By Jack Cumming

Among some cynical employees, the banter is that C-Suite stands for “complacency” because of the tendency of C-Suite leaders to cling to convention, also another “C” word. The Current Crisis, two more “C” words, has snapped any complacency that may have previously infected the C-Suite.

We have seen corporate leaders scrambling to raise cash and to motivate employees. This has opened new flows of creativity and action. The usual project-delaying corporate reservations, and even many inhibiting regulations, have been swept aside. Executives have had to take risks in order to respond to the crisis. What senior living has achieved in the short span of a few months is a tribute to leadership.

Telling the Story

The escalation of the threat, and the demands of the response, have diverted attention away from telling the story of senior living. That story is that executive-led rapid response makes senior living the best choice for aging. One CEO tasked an executive with finding a lab so that all residents and staff could be tested, repeatedly, for COVID-19 . . . and they were. Another CEO rushed to take over a large warehouse in Louisville and chartered an airplane to bring in sufficient Personal Protective Equipment from China to meet needs before China was closed. Still another CEO, sent an airplane to Mexico to get masks.

These are stories that need to be told. The mainstream media thrives on controversy and fear. And that has begun to shape the narrative about senior living. Yet, these CEOs and scores of others like them have stories to be told. One CEO initiated a program to connect all residents with families and others every day by video call. The program begins with a daily email including a picture of their family member happily engaged in the activities that distinguish senior living in the first place. Intriguingly, all of these resident-supportive initiatives are by for-profit operators, which may forebode the future for senior living, which up to now has been dominated by “not-for-profits”.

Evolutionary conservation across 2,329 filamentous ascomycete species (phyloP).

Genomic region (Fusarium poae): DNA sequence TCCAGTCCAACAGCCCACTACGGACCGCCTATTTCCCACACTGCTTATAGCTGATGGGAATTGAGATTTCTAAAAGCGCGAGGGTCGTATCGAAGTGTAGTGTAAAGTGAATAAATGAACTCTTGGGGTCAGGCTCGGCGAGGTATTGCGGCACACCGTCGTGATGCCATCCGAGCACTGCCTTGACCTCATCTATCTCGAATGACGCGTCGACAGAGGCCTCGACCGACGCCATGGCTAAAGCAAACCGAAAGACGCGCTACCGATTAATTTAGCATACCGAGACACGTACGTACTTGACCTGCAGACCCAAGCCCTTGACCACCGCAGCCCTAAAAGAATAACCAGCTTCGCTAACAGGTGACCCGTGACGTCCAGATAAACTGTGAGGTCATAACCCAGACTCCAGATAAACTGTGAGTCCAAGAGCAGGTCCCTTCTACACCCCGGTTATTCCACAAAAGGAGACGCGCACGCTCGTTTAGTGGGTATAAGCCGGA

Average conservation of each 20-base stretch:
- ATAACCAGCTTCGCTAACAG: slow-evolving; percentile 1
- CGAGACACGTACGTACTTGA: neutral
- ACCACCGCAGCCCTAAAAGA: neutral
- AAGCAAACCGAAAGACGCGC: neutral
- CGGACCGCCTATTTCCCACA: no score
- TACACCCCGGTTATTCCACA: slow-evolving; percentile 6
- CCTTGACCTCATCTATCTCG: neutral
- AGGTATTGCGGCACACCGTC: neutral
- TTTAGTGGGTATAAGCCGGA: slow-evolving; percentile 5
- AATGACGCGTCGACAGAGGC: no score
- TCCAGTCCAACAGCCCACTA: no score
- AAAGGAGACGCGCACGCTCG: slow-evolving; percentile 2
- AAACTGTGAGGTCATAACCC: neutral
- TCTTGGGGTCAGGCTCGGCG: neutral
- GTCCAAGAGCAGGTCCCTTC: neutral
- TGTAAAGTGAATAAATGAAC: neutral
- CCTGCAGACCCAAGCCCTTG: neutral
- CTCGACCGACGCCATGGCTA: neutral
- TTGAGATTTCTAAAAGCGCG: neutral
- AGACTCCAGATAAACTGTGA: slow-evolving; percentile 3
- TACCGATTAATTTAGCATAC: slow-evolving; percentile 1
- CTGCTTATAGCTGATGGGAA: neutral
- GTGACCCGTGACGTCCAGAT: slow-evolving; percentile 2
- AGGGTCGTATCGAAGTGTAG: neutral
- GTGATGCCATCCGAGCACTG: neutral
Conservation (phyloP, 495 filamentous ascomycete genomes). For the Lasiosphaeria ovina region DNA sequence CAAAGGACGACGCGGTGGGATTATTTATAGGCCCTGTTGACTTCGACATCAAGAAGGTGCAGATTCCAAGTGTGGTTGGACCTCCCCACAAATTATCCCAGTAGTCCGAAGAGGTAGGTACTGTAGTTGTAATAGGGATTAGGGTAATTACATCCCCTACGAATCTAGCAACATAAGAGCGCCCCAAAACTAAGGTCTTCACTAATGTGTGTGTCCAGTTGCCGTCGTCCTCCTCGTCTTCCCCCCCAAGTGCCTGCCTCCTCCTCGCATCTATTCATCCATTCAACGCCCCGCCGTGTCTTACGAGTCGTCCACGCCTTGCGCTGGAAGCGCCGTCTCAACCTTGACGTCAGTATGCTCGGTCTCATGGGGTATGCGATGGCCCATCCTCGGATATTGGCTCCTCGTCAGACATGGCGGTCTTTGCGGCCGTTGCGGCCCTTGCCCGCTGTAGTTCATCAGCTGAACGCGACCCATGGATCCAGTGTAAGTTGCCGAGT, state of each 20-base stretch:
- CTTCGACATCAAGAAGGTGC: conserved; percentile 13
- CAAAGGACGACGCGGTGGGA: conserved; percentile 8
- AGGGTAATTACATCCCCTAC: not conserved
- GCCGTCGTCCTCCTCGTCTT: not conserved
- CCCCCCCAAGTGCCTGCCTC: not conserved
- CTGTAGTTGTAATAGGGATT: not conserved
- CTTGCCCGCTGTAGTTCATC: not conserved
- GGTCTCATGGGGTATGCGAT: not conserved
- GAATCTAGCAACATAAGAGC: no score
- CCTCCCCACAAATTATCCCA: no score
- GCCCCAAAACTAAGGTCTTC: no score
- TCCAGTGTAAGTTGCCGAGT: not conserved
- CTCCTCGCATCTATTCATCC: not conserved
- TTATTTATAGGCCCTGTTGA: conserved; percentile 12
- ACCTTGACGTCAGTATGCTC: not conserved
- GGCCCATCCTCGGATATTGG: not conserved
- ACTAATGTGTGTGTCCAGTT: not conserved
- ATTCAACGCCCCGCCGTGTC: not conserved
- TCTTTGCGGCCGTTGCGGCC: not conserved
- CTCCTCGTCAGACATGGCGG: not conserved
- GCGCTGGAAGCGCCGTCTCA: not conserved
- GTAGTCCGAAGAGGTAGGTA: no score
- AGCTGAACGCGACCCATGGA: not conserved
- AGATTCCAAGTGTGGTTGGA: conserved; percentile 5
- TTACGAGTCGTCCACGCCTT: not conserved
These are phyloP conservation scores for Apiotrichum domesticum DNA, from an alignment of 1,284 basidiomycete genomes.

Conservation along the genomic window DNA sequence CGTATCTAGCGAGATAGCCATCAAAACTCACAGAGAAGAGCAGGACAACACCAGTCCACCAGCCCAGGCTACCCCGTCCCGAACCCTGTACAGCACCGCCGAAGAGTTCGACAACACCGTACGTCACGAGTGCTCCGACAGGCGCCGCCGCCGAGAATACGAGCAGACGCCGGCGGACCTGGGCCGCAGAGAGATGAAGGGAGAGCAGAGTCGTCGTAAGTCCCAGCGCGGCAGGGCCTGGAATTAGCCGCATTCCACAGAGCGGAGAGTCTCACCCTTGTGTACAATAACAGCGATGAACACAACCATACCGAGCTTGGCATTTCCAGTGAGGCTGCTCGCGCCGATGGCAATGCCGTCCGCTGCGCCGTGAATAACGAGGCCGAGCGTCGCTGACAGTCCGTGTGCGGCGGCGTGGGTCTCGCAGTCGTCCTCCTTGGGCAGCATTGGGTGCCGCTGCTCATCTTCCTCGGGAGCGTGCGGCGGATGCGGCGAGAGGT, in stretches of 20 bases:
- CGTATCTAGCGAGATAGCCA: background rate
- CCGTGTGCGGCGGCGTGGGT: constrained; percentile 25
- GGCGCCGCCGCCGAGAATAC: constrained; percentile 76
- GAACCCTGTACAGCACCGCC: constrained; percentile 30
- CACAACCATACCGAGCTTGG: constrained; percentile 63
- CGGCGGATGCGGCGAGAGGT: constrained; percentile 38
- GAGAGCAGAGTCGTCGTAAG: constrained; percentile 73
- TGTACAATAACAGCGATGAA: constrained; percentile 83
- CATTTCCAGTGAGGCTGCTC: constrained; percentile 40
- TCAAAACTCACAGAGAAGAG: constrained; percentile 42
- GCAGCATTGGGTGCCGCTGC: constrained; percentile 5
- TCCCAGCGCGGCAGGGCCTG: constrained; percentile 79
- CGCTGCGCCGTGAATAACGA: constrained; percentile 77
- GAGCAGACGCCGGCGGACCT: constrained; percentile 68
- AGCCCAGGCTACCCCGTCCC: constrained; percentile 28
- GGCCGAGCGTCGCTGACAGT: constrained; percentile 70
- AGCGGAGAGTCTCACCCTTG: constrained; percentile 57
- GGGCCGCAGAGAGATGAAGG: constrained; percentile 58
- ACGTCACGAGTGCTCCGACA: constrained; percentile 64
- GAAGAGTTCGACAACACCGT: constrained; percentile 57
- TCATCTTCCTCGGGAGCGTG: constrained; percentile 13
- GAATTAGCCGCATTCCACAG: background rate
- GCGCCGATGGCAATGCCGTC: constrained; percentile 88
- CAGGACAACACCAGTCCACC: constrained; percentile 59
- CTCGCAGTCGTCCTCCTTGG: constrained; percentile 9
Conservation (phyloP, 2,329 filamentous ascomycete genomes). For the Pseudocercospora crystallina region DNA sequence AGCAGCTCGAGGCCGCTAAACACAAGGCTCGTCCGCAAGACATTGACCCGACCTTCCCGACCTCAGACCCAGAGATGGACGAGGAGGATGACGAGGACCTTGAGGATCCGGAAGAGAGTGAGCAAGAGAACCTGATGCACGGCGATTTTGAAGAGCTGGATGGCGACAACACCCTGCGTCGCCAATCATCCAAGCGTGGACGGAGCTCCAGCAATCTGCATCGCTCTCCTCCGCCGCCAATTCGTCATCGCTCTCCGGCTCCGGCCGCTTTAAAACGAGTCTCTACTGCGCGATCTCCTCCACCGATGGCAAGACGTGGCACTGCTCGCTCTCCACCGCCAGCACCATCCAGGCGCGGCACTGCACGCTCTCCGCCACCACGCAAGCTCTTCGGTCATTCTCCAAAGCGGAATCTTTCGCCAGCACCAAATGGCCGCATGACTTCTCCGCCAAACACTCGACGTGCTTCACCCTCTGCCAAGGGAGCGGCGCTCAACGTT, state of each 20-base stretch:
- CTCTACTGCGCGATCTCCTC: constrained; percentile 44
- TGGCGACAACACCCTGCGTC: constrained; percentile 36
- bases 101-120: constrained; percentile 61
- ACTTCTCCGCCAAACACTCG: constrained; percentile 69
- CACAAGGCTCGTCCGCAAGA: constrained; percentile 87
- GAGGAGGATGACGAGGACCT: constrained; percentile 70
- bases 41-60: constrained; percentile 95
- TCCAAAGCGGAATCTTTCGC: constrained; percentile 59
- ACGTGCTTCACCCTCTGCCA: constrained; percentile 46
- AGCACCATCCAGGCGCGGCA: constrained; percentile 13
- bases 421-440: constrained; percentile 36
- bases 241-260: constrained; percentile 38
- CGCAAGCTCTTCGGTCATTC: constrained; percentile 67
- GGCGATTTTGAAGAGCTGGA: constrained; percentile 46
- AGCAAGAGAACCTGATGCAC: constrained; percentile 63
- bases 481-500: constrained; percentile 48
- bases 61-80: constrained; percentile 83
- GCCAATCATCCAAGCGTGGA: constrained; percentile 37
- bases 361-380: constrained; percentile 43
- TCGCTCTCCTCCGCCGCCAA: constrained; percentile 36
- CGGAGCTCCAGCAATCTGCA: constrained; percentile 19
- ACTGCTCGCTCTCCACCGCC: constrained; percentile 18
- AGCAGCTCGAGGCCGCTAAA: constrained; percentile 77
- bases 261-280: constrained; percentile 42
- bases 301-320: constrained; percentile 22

Anticipating Change

The pace of change throughout the world has accelerated beyond what anyone could possibly have anticipated. It seems unlikely that we will see a return to the leisurely pace of business as usual. Senior living was just beginning to adapt to a new generation of prospects. The baby boomers, now arriving on senior living campuses, bring new lifestyle and technology expectations. Responding to that marketing challenge is driving rapid change. Perhaps, the C-Suite should henceforth be known as the Change-Suite.